The Pennsylvania Supreme Court Considers Whether to Add a “Bad Motive” Element to Its Bad Faith Standard
Since 1995, the seminal Terletsky decision governed “bad faith” liability under Pennsylvania law, which requires clear and convincing evidence of two elements: (1) the insurer’s lack of a reasonable basis for denying benefits under the policy, and (2) the insurer’s knowledge or disregard of the lack of reasonable basis.1 Twenty-two years later, the Terletsky standard is now under reconsideration by the Pennsylvania Supreme Court, which granted review in August 2016 to consider whether “motive of self-interest or ill-will” should be added as a “mandatory prerequisite” to proving bad faith as opposed to “merely a discretionary consideration” under the second element, as applied by the appellate court below.2
With the appellate briefs and several amicus curiae briefs filed, and oral arguments from April 4, 2017, submitted, this issue is now under submission with the Court to determine the fate of the bad faith standard under Terletsky. Because adding “motive of self-interest or ill-will” as an element will heighten any insured’s burden of proof, insureds and insurers alike eagerly await the Court’s decision.
In Terletsky, the insureds, who were involved in a motor vehicle accident with an uninsured motorist, filed a lawsuit against their insurer for bad faith after the latter made low settlement offers on the insureds’ claims, among other things. The trial court entered judgment in favor of the insureds. However, the appellate court reversed, holding that the insurer “had a reasonable basis” for providing the low settlement offers, which took into account the probable liability of each driver, the credibility of witnesses, and other factors.
The Terletsky appellate court then set forth the two elements for proving bad faith: (1) “that the defendant did not have a reasonable basis for denying benefits under the policy,” and (2) “that defendant knew or recklessly disregarded its lack of reasonable basis in denying the claim.”3 Both elements require “clear and convincing evidence.” The Court also provided a definition of “bad faith,” as provided by Black’s Law Dictionary, which is still cited by many Pennsylvania courts today alongside the Terletsky test:
“Bad faith” on part of insurer is any frivolous or unfounded refusal to pay proceeds of a policy; it is not necessary that such refusal be fraudulent. For purposes of an action against an insurer for failure to pay a claim, such conduct imports a dishonest purpose and means a breach of a known duty (i.e., good faith and fair dealing), through some motive of self-interest or ill will; mere negligence or bad judgment is not bad faith.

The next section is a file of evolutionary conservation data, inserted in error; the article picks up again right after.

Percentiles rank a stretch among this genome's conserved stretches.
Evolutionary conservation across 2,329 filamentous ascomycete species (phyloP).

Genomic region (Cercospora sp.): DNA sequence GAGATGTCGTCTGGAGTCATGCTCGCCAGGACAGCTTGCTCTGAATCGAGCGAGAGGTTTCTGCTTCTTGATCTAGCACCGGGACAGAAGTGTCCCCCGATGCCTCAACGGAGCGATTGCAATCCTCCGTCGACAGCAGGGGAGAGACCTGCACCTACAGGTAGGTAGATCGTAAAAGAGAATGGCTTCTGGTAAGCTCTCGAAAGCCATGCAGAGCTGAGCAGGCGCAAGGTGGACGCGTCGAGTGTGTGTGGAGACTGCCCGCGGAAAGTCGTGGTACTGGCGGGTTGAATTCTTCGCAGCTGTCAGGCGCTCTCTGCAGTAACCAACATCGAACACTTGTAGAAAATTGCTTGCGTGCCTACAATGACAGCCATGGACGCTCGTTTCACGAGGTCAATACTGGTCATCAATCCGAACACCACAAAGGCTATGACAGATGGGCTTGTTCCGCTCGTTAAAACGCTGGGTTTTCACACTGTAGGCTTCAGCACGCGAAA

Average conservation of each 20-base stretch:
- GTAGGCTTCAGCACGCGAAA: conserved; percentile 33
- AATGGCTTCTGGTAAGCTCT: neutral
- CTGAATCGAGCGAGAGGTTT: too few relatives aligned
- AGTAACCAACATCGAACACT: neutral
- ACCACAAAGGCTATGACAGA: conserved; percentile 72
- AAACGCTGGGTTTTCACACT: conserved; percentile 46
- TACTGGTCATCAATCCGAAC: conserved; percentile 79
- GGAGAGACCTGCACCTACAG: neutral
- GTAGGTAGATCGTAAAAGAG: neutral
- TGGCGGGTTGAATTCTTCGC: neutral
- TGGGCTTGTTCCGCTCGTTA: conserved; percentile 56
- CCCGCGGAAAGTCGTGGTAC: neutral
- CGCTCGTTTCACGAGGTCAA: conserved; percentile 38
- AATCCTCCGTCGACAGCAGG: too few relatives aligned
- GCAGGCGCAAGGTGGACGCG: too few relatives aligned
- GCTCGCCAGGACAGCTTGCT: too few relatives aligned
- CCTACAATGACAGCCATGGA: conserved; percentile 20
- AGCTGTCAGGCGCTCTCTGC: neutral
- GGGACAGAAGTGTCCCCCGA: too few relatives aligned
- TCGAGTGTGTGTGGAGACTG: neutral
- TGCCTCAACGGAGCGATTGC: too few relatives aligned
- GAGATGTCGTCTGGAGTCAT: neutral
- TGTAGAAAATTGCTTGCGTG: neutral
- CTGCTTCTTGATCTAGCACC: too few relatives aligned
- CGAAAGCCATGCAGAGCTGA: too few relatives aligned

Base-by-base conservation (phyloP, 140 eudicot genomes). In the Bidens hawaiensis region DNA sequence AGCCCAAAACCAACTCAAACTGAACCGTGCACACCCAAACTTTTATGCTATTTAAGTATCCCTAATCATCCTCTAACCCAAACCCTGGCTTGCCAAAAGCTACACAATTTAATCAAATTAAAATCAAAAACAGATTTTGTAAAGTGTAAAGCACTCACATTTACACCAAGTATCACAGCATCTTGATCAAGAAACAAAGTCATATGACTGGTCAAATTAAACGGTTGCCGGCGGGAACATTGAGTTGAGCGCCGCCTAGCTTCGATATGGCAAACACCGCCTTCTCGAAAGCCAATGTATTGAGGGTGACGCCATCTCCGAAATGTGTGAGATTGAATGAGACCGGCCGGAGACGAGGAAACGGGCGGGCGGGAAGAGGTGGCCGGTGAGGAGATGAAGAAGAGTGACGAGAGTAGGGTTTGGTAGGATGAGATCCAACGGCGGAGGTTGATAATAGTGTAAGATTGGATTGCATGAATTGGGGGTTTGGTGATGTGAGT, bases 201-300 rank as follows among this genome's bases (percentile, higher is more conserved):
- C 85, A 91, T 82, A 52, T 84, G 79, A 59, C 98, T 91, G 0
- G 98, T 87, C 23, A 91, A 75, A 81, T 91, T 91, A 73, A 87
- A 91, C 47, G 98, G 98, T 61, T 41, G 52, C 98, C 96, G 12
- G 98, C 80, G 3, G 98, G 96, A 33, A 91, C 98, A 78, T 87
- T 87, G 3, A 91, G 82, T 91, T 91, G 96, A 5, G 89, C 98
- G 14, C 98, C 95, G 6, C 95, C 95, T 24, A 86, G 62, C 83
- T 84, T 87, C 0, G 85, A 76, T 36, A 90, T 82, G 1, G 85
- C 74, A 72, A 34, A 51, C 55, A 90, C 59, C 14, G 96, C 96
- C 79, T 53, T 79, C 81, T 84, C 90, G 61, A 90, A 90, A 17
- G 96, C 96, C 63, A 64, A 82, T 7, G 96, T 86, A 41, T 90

Most recently, in Rancosky, the insured sued her insurer for bad faith after it denied her coverage for losses arising from her diagnosis with ovarian cancer.4 The insurer not only delayed its investigation of the insured’s claim but also failed to conduct a thorough or otherwise proper investigation. Following a bench trial, the trial court entered judgment in favor of the insurer, given that the insured “failed to show by clear and convincing evidence that [the insurer] did not have a reasonable basis for denying benefit under the cancer policy.” The trial court reached its conclusion, at least in part, based on the fact that insured “failed to prove that [the insurer] had a dishonest purpose” through “evidence of motive of self-interest or ill-will against [the insured].”
The appellate court reversed the judgment, holding that a “dishonest purpose” or “motive of self-interest or ill will” is not part of the first element or otherwise a separate third element for establishing bad faith. Rather, it is a factor that “may be considered in determining the second prong of the test.” The appellate court concluded that “the competent evidence of record clearly and convincingly established that [the insurer] lacked a reasonable basis to deny [the insured] benefits under the Cancer Policy.” It remanded the case to the trial court to determine “whether the evidence of record support[ed] a finding regarding the second prong” of the bad faith test.
On August 30, 2016, the Supreme Court granted the insured’s appeal to settle the ongoing dispute. As a result, several third parties have filed amicus curiae briefs in favor of and against the issue. For example, the Pennsylvania Defense Institute filed a brief in support of adding the third element, stating that bad faith cannot be established with clear and convincing evidence in general without evidence of self-interest or ill will. Making this requirement explicit simply gives bad faith the “peculiar and appropriate meaning” and attention it deserves. Moreover, since punitive damages are an “extreme” remedy, they should be reserved for the select cases warranting punishment. The Pennsylvania Association for Justice, the Insurance Federation of Pennsylvania, Property & Casualty Insurers Association of America, and the Mine Safety Appliances Company, LLC also have filed briefs and voiced their opinions on the issue.
Whether the Supreme Court will ultimately raise the burden of proof for bad faith is unknown. Meanwhile, industry professionals are heavily weighing in on both sides of the issue. Only time will tell, as both insurers and the insured alike anxiously await the Court’s decision.
1 Terletsky v. Prudential Prop. & Cas. Ins. Co., 649 A.2d 680, 688 (Pa. Super. Ct. 1994), appeal denied, 659 A.2d 560 (Pa. 1995).
2 Rancosky v. Wash. Nat’l Ins. Co., 144 A.3d 926 (Pa. Aug. 30, 2016)
3 Though Pennsylvania does not provide a common law remedy for bad faith, Terletsky sets the standard for courts to issue statutory remedies under Section 8371 of the Pennsylvania Consolidated Statutes. 42 Pa. Cons. Stat. Ann. § 8371.
4 Rancosky v. Wash. Nat'l Ins. Co., 130 A.3d 79, 98-99 (Pa. Super. Ct. 2015).
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